Doctor holding hands Asian elderly woman patient, help and care in hospital.

Hospice vs Home Care

Perhaps you have a loved one with a life-limiting condition who desires to be made comfortable with pain medications but does not want drastic treatment regimes that would do little more than extend life for a brief period. Hospice is a solution to this scenario. According to the Hospice Foundation of America, hospice care provides an “interdisciplinary team of professionals trained to address physical, psychosocial, and spiritual needs of the person.” Even more than that, hospice also provides support for family members and other “intimate unpaid caregivers” of the patient. 

However, hospice care doesn’t take care of all of the needs you and your loved one may have. In-home care can fill that gap. Many people are unaware that home care can go hand in hand with hospice care, but the two are not mutually exclusive at all.

Read on for a brief summary of each of these programs.

Hospice Care:

  • Designed to be a compassionate way of supporting someone with a life-limiting illness. It provides pain management and emotional, psychological, and even spiritual support. 
  • In 2019, there were 1.61 million hospice care beneficiaries in the United States.
  • A team of professionals designs a plan for the patient that may include nurses, physicians, therapists, social workers, bereavement counselors, and clergy (if wanted). 
  • Can provide medical equipment such as wheelchairs, walkers, hospital beds, oxygen equipment, catheters, bedside commodes, and bandages.
  • Completely covered by Medicare for most patients. They are entitled to two 90-day periods followed by an unlimited number of 60-day periods. Because no one can predict with 100% accuracy how long a terminally ill person will live or if there will be an unexpected remission or rally, it is acceptable to leave hospice care and then reenter it when it is needed.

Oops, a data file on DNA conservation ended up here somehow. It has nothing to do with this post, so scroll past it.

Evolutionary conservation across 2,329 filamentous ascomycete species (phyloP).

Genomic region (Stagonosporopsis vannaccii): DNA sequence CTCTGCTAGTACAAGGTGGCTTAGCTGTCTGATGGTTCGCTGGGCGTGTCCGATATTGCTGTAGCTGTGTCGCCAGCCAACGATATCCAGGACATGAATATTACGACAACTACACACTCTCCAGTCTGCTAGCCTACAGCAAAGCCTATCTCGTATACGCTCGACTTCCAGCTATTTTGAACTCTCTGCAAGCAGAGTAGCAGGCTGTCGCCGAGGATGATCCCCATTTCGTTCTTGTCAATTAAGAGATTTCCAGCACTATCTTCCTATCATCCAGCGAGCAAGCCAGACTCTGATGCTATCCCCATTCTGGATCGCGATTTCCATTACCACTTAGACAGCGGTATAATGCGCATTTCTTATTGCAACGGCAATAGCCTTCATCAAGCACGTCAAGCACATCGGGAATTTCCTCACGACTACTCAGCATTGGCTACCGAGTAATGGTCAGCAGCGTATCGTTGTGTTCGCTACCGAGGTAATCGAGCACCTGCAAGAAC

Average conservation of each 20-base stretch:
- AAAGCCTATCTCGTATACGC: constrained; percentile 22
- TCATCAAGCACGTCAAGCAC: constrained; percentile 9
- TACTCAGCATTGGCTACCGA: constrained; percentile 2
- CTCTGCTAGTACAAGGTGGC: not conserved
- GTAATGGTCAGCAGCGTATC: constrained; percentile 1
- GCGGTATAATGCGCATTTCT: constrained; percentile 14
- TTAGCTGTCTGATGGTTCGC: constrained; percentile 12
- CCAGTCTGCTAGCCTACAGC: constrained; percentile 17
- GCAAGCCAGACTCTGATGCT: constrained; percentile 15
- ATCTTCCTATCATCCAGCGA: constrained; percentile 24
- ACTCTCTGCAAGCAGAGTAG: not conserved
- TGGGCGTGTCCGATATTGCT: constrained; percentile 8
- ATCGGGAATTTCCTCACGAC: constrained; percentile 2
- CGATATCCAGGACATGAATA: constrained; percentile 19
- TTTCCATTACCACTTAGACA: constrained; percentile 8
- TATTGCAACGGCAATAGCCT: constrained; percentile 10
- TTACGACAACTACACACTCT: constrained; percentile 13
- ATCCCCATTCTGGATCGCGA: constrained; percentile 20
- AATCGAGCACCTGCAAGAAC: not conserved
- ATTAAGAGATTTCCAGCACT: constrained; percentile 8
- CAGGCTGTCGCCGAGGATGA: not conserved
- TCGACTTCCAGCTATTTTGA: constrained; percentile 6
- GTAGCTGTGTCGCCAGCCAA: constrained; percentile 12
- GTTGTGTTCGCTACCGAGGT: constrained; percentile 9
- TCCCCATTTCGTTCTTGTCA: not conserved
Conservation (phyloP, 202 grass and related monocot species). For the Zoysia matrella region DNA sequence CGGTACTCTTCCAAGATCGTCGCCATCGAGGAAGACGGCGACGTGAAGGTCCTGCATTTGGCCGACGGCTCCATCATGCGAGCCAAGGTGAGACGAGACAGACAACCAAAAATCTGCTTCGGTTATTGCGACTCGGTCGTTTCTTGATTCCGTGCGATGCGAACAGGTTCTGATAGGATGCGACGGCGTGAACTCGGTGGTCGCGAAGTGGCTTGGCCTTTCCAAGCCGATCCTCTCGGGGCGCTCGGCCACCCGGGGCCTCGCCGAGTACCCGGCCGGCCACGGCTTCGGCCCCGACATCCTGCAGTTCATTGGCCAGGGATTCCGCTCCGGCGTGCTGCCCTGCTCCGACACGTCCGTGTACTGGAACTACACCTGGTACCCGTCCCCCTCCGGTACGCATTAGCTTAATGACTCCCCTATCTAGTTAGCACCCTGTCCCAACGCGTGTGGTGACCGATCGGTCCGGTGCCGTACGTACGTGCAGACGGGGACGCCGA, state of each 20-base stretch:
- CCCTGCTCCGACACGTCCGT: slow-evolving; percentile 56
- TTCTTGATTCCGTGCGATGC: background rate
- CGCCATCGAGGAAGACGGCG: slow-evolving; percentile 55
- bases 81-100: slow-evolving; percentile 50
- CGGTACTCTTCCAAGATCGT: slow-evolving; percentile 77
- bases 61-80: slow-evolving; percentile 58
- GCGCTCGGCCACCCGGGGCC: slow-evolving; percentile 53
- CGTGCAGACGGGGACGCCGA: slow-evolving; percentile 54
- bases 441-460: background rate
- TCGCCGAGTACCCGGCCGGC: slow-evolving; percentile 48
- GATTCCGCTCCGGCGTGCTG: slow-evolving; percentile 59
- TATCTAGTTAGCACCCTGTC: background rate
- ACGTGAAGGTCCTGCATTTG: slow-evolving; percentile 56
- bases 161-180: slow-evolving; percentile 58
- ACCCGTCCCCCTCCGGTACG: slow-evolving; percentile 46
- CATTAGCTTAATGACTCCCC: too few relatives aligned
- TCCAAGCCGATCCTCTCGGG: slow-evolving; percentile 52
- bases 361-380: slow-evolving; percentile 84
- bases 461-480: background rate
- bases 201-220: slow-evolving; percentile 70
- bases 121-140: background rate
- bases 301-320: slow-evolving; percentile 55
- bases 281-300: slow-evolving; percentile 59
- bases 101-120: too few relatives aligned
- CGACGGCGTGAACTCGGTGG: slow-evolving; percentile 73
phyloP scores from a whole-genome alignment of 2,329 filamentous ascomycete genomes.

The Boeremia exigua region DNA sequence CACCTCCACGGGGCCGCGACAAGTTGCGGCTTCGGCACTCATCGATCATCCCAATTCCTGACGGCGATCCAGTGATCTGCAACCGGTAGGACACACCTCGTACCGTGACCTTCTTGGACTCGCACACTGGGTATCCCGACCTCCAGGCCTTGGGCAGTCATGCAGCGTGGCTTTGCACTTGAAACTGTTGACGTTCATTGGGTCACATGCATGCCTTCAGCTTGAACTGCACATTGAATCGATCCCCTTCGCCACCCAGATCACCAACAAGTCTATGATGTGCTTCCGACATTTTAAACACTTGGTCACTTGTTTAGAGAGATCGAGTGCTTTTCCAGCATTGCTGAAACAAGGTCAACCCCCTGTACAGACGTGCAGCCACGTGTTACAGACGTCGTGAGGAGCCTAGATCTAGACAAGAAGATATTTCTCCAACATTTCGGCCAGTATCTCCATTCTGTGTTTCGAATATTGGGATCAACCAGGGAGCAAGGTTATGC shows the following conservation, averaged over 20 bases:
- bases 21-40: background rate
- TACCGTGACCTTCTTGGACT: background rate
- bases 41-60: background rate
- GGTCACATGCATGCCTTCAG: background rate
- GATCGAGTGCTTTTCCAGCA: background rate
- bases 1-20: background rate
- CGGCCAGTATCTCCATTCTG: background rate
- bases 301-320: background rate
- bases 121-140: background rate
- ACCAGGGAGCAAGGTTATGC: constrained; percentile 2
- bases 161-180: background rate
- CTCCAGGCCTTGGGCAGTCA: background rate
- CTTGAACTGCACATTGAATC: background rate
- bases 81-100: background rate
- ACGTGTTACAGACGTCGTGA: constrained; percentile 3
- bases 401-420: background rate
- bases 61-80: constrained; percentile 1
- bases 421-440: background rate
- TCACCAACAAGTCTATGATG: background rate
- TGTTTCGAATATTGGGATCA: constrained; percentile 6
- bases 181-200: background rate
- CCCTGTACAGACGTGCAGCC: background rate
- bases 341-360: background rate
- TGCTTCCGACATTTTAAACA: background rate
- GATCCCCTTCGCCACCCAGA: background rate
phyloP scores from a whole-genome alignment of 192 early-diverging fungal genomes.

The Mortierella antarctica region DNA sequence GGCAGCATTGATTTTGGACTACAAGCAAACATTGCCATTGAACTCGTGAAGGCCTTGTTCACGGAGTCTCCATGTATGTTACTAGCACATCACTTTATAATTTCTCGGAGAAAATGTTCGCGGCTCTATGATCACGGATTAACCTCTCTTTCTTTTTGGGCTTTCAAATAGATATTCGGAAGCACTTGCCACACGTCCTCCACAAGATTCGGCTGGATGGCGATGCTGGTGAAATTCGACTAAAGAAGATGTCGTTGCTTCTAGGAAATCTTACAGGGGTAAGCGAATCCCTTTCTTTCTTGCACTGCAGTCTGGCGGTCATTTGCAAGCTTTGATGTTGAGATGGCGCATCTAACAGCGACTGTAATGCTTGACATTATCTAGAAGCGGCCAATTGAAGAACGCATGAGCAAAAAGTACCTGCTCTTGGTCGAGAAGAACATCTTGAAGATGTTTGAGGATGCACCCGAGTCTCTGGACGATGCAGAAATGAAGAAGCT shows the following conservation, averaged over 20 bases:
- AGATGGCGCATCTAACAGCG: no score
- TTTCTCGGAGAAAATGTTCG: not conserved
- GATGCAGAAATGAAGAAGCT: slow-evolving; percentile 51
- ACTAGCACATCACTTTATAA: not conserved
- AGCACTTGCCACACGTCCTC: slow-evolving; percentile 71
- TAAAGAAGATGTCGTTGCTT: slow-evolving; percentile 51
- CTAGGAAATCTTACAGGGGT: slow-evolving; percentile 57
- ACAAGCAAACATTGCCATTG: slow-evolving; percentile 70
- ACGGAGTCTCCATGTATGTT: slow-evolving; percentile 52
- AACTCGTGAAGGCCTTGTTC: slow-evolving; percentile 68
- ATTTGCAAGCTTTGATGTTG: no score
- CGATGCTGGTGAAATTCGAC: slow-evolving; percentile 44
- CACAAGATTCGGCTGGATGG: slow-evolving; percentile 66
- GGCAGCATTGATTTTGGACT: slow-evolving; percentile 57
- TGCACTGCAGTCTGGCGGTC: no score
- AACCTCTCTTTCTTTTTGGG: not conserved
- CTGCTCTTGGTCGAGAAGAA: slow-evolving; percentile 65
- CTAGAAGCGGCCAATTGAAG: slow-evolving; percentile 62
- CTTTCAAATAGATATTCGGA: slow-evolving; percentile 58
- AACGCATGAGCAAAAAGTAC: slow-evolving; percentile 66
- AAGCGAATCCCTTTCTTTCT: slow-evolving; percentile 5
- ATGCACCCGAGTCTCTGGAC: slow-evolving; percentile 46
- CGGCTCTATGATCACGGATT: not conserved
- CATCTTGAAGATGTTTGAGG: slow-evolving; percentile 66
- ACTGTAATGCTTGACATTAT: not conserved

• Many people don’t realize that they can request hospice care even without specific notice that they will die within a certain amount of time. For example, hospice can provide help to patients with chronic heart disease or lung disease. These patients may have pain or breathing issues that cannot be cured, but they do not wish to endure repeated trips to the hospital. 
  • It is necessary to understand that hospice care is not designed for those who can be cured; it is designed for those who can be cared for.
  • Providers are available by phone 24 hours a day but are not constantly with the patient. Medicare requires that a registered nurse evaluate the patient at least once every two weeks, but visits can be 2-3 times a week in the beginning and can increase depending upon the patient’s condition and needs. Visits generally last for one hour.
  • In addition to nurses, other team members may visit, including hospice volunteers.

Home Care:

  • Home care is designed to keep seniors in their homes by providing assistance as needed. Each person’s needs are different, but care can be for as few as 1-2 hours a week or as many as 24 hours a day.
  • When a person is in hospice care, they can also receive home care services to fill in any gaps.
  • Home care is not funded by Medicare.
  • Home care providers cannot administer medications, although they can remind a patient to take medication.
  • Home care providers can prepare meals, provide companionship and entertainment, do light housekeeping, and change bed linens.
  • Hospice typically provides bathing assistance twice a week. An in-home care aid can provide assistance with hygiene as needed in between hospice visits.
  • Unlike hospice visits that are periodic and limited in duration, in-home care can be scheduled for extended periods of time as needed.

There is no either/or argument when it comes to hospice care and home care. A patient in an end-of-life situation often needs hospice care, but home care can provide additional benefits. Both services provide compassionate caregivers who can join forces to help ease a difficult situation with understanding and professionalism.

You can find out more about Shepherd’s Staff’s In-Home Care on our FAQ page. If you would like detailed information about the home care services we can provide for your parent or loved one as they navigate hospice care, please contact Shepherd’s Staff In-Home Care online or by phone at 301-304-9147.   

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